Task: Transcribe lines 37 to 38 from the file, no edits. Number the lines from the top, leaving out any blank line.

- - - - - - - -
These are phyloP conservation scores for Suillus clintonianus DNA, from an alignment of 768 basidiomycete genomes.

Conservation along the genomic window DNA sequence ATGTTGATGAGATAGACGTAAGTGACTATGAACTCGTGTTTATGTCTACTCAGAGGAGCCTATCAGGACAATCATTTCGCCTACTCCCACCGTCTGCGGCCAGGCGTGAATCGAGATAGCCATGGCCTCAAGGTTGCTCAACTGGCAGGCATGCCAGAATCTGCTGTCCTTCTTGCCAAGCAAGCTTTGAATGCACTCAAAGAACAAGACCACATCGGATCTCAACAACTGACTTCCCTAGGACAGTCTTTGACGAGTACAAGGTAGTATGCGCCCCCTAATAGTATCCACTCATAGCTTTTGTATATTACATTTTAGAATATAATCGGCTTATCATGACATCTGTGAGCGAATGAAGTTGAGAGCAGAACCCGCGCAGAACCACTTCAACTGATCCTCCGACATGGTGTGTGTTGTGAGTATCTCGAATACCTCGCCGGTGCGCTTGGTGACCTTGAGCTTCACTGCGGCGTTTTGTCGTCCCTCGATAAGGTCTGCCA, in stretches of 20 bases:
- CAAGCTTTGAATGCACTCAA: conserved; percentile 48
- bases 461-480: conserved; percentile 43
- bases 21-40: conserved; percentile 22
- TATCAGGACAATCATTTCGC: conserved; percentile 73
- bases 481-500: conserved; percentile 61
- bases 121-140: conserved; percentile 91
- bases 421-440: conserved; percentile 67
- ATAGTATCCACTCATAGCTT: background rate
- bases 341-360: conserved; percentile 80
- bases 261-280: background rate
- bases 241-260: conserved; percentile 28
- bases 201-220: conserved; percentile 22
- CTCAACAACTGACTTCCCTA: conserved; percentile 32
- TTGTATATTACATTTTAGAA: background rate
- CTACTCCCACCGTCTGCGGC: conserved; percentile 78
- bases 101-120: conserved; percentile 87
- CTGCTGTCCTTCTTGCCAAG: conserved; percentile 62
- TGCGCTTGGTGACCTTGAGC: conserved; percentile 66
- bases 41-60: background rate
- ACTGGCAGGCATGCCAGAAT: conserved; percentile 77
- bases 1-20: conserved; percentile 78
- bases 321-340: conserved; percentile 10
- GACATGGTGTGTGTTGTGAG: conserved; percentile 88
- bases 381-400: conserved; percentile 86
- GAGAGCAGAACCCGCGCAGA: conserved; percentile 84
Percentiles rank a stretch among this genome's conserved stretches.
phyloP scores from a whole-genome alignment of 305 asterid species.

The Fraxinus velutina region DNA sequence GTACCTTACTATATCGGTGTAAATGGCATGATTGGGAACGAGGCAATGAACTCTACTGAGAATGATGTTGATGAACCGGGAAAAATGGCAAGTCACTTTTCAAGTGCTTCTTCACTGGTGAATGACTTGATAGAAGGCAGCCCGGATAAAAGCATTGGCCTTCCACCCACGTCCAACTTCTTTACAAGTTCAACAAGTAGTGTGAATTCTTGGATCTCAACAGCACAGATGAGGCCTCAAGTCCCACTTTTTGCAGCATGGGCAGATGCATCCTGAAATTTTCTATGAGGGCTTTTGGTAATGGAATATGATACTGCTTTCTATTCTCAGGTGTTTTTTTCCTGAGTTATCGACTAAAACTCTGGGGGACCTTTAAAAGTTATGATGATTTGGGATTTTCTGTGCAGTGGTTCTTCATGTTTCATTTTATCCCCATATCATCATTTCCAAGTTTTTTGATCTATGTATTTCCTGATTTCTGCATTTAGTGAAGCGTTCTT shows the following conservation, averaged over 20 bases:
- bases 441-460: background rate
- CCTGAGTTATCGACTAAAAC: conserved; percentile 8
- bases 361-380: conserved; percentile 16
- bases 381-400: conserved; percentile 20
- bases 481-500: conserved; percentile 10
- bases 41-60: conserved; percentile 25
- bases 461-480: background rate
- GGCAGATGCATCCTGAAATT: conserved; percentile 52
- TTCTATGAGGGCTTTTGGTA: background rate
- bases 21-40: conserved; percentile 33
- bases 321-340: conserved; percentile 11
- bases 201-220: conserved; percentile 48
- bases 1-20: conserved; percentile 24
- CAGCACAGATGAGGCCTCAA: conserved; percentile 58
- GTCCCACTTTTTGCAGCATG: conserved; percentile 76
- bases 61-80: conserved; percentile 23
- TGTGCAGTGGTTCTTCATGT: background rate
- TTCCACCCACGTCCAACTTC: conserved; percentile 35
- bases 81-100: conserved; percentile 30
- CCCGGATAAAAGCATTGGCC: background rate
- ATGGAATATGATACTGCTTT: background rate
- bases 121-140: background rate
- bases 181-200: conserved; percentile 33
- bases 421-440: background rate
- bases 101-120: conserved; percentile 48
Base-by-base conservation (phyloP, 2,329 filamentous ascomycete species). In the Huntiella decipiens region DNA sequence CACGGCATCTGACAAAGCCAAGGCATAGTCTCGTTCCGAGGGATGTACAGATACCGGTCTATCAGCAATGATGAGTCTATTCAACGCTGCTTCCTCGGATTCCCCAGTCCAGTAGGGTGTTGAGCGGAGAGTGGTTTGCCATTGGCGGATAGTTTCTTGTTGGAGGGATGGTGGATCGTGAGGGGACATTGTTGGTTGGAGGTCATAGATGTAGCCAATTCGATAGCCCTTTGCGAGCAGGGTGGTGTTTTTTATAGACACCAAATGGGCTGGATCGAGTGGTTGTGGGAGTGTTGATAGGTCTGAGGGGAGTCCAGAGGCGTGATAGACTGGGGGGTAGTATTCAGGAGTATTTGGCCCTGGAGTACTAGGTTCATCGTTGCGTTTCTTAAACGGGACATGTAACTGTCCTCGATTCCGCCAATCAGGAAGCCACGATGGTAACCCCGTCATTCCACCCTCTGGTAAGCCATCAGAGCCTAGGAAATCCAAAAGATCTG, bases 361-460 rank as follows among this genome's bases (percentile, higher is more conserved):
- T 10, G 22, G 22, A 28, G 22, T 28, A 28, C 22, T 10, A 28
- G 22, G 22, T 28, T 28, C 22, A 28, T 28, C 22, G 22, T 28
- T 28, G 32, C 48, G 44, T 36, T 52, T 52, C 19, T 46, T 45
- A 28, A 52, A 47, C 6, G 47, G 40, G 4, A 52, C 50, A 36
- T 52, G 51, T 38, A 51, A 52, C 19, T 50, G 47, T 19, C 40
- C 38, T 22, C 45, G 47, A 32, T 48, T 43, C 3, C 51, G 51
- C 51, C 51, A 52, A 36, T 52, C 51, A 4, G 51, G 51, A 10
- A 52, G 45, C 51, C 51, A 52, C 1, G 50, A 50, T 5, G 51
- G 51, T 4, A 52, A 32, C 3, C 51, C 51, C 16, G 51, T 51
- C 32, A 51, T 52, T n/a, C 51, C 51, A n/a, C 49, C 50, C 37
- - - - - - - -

- bases 461-480: background rate
- GGCAGATGCATCCTGAAATT: conserved; percentile 52